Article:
• Dynamic group involvement. This can occur in face-to-face groups or online forums and serves to provide support and encouragement from other women in the program, as well as a sense of belonging and sisterhood that is often lacking in active addiction.

Other founding principles that guide the organization include:2,3,4

  • Positive thinking. This principle is based on the belief that positive thoughts provide a sense of empowerment, happiness, and an ability to change your life.
  • Metaphysics. Dr. Kirkpatrick was heavily influenced by metaphysics author Ralph Waldo Emerson, and meetings use these principles to help women on a journey of self-discovery and acceptance.
  • Meditation. All members are encouraged to rise 15 minutes earlier than usual to meditate on each affirmation, choosing one to focus on throughout the day.

What Are Groups Like?

Women for Sobriety group leaders are certified, have consistent sobriety, a strong understanding of the principles and philosophy of the organization, and practical knowledge of how this program applies to daily life.2,3 Group meetings are held in-person for as long as an hour-and-a-half and are only open to women with an addiction who have a genuine desire to recover.2,3 In order to preserve the confidentiality of members, meetings are not open to the public.2,3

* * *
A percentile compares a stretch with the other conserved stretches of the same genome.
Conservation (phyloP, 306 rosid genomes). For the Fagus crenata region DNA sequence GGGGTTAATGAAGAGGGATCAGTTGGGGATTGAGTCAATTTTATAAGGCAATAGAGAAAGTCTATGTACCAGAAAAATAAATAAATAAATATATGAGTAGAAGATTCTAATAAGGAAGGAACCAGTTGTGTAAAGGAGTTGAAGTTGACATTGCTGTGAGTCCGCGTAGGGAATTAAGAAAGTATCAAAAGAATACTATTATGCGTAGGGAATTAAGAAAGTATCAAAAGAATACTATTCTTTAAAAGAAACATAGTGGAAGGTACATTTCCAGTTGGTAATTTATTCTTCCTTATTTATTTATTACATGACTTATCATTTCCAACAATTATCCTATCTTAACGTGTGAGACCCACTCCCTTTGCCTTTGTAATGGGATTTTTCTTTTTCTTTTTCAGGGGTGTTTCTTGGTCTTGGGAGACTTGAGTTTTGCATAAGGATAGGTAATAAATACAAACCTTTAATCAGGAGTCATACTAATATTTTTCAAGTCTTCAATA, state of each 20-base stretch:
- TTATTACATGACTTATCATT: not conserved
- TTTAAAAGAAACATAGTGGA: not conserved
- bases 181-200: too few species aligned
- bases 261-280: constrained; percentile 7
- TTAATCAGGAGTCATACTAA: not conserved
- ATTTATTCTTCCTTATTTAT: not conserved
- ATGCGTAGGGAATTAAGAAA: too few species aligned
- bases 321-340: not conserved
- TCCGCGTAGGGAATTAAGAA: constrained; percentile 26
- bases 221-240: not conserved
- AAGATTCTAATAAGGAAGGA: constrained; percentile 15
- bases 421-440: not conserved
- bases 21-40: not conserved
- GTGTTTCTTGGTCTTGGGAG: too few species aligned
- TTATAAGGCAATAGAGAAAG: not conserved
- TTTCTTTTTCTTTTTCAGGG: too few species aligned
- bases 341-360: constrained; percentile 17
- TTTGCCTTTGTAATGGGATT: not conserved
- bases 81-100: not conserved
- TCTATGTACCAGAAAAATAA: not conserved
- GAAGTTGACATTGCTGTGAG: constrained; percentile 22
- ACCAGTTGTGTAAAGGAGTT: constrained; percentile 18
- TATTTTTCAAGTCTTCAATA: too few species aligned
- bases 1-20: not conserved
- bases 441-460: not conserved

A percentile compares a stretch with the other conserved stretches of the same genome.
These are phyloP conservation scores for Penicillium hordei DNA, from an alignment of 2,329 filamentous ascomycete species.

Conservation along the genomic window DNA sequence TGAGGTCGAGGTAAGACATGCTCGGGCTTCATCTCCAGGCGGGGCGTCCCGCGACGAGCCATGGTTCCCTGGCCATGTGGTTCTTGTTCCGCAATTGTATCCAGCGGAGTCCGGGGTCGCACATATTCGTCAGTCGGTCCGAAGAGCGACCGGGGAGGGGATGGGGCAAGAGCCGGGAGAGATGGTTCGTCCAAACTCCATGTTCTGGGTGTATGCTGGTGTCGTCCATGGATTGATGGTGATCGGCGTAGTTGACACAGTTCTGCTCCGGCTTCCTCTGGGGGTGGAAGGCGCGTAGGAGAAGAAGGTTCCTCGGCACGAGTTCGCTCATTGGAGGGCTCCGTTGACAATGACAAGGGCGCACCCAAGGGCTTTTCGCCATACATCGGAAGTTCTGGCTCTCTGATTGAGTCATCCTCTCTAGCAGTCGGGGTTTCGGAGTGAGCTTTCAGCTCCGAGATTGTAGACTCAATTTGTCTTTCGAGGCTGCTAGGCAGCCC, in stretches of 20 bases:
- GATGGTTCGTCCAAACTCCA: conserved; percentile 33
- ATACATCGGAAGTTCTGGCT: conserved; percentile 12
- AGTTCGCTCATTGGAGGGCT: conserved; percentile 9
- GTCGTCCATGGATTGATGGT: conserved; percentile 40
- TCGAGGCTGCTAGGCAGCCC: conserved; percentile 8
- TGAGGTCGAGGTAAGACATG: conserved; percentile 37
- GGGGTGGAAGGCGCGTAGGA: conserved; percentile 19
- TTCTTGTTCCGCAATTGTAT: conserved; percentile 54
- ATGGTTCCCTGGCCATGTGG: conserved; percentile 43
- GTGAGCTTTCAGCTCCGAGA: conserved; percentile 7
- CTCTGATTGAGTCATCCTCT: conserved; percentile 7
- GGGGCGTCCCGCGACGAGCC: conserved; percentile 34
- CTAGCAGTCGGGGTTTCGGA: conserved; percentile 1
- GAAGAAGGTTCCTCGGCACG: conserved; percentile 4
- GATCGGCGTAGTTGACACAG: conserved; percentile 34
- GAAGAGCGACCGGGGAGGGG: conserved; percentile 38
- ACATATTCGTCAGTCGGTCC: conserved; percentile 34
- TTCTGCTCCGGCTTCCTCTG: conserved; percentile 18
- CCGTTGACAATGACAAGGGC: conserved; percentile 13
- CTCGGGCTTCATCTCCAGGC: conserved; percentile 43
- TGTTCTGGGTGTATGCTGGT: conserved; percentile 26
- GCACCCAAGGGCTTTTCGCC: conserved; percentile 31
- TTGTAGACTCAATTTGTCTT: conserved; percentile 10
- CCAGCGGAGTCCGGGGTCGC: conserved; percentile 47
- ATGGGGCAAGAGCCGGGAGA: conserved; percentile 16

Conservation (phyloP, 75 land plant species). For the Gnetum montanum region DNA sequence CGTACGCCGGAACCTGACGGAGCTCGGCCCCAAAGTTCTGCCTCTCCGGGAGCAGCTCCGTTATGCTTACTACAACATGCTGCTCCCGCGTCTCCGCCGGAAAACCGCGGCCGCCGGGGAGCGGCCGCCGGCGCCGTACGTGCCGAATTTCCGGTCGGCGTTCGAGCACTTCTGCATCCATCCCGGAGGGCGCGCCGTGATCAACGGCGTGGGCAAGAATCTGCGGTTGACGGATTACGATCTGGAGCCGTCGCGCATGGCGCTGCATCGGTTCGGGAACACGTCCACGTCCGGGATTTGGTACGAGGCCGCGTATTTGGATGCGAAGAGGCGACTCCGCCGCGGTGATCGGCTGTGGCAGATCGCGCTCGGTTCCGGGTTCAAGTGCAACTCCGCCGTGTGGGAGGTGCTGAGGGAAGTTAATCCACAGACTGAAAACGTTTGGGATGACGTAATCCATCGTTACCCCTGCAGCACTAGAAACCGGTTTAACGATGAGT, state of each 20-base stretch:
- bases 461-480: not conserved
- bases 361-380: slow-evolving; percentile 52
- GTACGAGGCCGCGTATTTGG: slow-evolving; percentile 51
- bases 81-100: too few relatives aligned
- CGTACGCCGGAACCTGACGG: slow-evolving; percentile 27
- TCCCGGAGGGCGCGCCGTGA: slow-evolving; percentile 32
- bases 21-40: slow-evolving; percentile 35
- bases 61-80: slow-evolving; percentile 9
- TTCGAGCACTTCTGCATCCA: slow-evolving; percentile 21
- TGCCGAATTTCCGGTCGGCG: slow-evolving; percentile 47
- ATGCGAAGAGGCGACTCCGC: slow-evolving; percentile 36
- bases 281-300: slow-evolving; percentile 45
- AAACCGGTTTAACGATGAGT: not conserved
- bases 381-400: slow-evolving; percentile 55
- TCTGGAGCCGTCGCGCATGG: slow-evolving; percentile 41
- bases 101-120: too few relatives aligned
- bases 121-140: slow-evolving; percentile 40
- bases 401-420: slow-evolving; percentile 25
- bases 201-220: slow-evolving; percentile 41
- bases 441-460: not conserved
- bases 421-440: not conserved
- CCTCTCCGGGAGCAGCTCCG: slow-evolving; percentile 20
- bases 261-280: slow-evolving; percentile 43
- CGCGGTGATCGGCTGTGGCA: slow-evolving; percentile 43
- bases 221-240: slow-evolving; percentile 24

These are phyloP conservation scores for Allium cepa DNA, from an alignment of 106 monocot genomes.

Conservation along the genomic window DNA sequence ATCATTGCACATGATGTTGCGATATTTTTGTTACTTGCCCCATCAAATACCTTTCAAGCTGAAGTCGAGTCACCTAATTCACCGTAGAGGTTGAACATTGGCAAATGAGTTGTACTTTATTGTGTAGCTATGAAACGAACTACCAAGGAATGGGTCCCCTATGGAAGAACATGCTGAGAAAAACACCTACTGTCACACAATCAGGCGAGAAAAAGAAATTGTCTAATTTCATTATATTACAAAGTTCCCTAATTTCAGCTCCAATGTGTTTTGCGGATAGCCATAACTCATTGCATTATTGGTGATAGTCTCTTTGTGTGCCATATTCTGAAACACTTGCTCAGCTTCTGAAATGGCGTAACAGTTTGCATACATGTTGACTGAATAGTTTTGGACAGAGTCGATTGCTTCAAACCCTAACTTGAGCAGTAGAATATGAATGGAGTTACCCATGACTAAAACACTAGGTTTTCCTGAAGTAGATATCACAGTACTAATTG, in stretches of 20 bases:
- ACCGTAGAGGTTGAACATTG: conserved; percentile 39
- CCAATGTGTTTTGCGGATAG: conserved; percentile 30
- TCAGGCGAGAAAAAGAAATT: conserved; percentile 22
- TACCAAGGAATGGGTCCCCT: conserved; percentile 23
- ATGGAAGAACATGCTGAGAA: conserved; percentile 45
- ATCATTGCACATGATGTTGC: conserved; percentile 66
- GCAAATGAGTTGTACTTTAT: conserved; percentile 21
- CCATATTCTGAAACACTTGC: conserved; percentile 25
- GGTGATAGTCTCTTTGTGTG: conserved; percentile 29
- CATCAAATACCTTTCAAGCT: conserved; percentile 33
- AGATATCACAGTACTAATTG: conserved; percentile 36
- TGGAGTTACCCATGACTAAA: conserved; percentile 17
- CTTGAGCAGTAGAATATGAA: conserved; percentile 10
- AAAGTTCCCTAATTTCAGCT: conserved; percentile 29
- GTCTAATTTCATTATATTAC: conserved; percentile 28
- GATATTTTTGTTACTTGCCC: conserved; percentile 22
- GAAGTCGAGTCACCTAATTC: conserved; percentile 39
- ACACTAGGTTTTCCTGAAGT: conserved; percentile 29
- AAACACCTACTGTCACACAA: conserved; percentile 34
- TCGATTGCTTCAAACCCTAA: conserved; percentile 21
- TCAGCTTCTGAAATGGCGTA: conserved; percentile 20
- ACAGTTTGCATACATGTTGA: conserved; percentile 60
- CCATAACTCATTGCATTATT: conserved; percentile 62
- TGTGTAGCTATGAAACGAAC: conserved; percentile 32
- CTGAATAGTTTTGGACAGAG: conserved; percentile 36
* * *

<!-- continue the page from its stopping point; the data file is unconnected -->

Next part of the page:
The conduct of the meetings is based on a specific format, beginning with a reading of the 13 affirmations and the mission statement.3 Each woman is given the opportunity to introduce herself by stating her name followed by “and I am a competent woman.”2,3 They are then given the opportunity to share a positive experience (either an action or emotion) and how it relates to an affirmation statement, but sharing is not required.2,3 The moderator provides a discussion topic, and participants are welcome to ask questions, give feedback, and actively discuss thoughts or experiences relevant to the topic. In this way, meetings assume a more reciprocal conversational tone rather than taking turns one-by-one.2,3